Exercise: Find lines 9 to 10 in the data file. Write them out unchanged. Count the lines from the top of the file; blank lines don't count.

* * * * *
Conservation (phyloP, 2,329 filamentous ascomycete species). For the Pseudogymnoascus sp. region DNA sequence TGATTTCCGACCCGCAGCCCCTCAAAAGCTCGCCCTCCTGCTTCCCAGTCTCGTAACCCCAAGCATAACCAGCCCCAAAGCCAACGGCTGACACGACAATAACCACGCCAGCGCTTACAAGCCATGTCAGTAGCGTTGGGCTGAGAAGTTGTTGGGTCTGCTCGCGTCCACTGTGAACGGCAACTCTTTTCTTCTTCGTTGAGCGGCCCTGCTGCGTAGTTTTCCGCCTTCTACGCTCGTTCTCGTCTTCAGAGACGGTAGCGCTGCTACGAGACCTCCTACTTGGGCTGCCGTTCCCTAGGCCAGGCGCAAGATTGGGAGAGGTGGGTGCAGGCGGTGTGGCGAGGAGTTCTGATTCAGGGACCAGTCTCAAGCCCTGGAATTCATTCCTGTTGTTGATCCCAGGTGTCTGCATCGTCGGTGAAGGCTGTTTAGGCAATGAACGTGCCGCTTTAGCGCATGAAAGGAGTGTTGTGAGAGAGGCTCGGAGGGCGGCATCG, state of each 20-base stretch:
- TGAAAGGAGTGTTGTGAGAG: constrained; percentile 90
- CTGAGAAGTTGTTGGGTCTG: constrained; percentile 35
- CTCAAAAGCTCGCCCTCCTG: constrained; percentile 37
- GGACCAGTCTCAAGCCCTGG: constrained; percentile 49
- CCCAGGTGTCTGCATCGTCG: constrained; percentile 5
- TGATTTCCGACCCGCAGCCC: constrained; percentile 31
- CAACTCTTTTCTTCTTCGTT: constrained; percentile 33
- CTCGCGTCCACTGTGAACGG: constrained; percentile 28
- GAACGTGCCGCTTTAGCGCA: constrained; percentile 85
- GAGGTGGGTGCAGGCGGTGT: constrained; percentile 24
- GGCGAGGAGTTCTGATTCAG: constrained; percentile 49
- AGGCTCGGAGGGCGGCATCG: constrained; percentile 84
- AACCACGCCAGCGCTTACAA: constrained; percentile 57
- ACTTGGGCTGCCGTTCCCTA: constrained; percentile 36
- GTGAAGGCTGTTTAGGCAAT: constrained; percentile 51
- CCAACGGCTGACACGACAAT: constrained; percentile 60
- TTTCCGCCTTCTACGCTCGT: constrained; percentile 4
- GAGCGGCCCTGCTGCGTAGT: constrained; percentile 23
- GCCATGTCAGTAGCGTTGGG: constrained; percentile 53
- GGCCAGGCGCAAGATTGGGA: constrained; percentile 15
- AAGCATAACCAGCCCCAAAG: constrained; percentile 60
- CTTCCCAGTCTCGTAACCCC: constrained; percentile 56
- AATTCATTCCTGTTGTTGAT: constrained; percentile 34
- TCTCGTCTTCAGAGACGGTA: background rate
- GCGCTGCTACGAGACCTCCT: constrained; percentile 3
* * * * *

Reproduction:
- CTCGCGTCCACTGTGAACGG: constrained; percentile 28
- GAACGTGCCGCTTTAGCGCA: constrained; percentile 85